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cycling29. The socio-spatial dialectics show that the influence of human behaviour on the spatial dimension is as strong as the opposite direction: the influence of human mobility patterns will reshape and eventually transcend to the built environment. Steven Reed Johnson from Portland says that efforts are comparable to a marathon competition rather than to a speed race30, it takes a lot of work and time, but like similar cases around the world, they keep going and improving their own achievements. This is possible because they understand the principle expressed by Eric Britton: “there are no more resources in the world to keep doing the things as always, we have to find new ways31”.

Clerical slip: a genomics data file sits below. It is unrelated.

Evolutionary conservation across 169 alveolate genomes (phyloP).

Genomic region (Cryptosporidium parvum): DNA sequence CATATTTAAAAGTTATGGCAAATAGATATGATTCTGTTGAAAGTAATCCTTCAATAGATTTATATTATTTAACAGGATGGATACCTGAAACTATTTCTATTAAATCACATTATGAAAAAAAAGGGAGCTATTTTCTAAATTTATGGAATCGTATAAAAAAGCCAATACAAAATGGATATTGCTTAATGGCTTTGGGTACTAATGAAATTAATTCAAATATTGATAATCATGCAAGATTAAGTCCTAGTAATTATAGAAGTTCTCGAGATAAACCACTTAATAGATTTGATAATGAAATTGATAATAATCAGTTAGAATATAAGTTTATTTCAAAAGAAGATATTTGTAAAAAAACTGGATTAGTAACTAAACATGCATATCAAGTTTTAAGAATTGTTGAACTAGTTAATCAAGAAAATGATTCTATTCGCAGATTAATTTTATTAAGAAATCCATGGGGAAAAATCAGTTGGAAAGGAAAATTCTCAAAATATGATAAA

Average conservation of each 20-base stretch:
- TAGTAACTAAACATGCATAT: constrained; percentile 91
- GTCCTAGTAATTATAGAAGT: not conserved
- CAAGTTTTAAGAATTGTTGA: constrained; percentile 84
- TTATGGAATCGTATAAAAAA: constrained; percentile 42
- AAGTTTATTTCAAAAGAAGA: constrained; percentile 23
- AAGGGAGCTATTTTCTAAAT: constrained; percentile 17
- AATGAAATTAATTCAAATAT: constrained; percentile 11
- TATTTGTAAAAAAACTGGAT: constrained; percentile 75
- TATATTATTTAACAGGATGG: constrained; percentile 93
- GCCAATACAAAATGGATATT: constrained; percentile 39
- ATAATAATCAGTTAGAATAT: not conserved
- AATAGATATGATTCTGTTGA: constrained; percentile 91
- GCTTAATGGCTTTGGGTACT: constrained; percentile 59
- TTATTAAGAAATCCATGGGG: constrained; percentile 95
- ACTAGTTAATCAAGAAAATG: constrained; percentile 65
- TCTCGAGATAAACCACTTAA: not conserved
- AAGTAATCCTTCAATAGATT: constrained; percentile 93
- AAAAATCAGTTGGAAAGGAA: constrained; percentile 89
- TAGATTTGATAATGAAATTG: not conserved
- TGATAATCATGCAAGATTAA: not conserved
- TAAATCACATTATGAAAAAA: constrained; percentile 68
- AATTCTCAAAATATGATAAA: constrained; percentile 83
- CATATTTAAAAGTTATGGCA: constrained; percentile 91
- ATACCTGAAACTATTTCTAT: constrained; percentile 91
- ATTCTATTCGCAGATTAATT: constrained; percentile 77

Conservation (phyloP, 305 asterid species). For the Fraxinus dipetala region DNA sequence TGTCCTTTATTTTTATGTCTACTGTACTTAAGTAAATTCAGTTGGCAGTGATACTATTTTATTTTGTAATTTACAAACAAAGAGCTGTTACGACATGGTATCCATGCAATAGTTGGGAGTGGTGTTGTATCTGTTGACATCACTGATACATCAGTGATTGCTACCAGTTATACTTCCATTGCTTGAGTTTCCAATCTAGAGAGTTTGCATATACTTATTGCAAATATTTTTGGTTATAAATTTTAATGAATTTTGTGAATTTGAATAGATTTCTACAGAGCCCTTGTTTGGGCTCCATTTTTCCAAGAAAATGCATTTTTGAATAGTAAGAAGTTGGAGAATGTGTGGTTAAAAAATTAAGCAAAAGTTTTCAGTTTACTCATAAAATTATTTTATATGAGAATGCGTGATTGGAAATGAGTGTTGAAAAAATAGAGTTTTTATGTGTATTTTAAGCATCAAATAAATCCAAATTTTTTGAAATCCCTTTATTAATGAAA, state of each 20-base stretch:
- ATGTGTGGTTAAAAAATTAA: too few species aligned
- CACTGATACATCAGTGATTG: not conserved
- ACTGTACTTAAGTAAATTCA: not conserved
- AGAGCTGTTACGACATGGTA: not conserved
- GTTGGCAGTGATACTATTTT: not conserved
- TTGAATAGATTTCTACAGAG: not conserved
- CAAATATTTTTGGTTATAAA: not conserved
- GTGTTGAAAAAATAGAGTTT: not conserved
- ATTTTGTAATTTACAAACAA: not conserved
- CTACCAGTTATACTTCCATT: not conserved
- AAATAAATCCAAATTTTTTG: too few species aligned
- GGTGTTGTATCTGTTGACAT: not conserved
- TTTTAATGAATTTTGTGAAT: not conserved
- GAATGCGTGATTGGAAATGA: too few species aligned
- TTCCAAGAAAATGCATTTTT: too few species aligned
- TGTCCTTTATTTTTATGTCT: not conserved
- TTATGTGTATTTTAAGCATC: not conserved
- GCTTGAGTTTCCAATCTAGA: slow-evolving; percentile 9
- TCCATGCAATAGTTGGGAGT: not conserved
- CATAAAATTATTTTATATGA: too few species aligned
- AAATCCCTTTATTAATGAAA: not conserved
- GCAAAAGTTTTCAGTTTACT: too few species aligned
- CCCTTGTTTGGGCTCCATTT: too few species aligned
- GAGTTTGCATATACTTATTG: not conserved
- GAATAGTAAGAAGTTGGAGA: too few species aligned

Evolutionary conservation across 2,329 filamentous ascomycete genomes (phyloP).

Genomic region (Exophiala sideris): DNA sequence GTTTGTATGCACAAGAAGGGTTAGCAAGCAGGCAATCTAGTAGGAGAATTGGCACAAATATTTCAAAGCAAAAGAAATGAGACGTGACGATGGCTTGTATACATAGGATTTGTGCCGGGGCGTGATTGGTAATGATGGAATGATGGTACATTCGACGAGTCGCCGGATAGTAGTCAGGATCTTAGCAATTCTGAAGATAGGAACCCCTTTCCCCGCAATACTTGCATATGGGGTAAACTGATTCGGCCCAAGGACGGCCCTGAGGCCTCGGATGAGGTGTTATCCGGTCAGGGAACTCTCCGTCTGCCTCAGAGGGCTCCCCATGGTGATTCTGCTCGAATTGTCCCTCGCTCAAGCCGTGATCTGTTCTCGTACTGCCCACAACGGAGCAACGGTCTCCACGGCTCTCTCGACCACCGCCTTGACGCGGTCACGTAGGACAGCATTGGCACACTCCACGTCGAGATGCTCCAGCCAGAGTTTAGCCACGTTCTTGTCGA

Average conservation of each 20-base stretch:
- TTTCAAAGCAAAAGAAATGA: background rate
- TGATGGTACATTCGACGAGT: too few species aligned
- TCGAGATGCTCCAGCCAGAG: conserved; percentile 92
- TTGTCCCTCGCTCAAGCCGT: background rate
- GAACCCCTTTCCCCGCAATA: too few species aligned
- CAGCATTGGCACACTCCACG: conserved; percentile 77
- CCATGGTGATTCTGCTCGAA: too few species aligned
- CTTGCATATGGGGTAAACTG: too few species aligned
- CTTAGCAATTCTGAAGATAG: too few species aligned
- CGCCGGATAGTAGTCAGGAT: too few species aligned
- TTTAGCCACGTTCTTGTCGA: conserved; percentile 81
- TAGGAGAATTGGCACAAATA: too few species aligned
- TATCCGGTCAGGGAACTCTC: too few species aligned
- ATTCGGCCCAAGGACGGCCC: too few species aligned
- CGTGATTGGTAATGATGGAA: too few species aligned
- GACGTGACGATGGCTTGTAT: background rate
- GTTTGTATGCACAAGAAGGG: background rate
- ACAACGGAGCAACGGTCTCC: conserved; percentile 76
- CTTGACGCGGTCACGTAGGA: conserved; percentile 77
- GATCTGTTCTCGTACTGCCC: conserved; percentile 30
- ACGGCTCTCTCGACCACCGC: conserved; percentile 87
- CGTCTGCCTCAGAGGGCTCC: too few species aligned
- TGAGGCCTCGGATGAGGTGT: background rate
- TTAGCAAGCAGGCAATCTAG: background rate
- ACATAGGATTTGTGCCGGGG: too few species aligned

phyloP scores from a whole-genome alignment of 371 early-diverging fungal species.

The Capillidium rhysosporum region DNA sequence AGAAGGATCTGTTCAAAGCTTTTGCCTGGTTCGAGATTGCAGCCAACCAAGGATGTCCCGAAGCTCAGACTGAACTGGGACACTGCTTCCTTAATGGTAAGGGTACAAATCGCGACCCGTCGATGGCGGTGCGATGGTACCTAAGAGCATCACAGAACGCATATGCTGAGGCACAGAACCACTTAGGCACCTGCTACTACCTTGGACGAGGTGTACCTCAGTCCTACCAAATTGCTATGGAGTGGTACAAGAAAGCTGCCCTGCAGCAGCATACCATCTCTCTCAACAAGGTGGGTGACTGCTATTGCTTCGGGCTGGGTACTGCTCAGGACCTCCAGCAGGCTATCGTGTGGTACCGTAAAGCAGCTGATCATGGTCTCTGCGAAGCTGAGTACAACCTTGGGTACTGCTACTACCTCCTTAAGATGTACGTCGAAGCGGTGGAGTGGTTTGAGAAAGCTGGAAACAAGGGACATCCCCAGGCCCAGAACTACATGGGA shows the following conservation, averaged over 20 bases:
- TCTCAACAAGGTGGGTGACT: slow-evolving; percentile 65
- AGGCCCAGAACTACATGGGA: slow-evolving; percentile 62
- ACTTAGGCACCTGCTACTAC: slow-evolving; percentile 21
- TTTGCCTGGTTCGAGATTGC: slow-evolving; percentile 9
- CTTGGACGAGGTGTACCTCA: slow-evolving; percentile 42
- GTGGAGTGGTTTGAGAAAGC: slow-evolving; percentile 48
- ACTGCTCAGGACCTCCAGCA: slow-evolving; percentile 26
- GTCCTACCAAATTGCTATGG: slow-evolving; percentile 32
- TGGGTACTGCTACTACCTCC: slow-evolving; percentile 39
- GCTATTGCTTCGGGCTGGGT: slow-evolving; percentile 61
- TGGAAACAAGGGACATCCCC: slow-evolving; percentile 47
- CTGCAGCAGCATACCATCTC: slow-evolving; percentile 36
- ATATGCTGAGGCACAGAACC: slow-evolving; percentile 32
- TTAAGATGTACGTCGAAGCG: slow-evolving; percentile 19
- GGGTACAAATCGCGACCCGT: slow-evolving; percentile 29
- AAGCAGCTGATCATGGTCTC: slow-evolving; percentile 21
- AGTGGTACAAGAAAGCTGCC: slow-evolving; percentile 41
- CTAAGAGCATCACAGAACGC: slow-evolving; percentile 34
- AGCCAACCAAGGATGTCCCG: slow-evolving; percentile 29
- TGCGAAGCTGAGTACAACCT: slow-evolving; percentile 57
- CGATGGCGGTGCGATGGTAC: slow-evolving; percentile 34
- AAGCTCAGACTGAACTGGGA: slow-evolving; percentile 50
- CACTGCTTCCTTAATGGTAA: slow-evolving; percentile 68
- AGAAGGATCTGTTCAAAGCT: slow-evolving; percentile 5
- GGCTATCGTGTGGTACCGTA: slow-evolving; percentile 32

ACKNOWLEDGEMENTS Thanks to all the groups that helped through the consultations: Alfredo Hidalgo (CITA), Maria Elena de la Torre (Ciudad para Todos), Patricia Martinez (GDL en Bici), Yeriel Salcedo (GDL en Bici), Ricardo Agraz, Carlos Romero (OCOIT), Hector Castañon (Plan V), Mario Silva (CEJ), Steve Johnson Reed, Luis Alberto Aguirre, Itzel Velarde (LTU), Emmanuel Lyva (LTU) and Monica Franco (LTU).

REFERENCES Reports: CEJ (2009) “Inventario de emisiones contaminantes de los vehículos automotores en la Zona Metropolitana de Guadalajara”, Guadalajara, 2009. (Online) at: Gobierno Del Estado De Jalisco. “Estudio de demanda multimodal de desplazamientos en la Zona Metropolitana de Guadalajara. Encuesta de origen y destino”, Guadalajara, 2008. Journal articles: Brooks, D.: "The Unexamined Society" New York Times, OP-ED July 7, 2011. Castells, M. “Communication, Power and Counter-power in the Network Society” International Journal of Communication 1. 238-266, (2007) Gaventa, J. “Exploring Citizensihp, Participation and Accountability. IDS Bulletin, Vol. 22, No. 2, 2002 Jong, R., & Kim, P. High time to change road investment patterns in Africa. Urban World , (2010)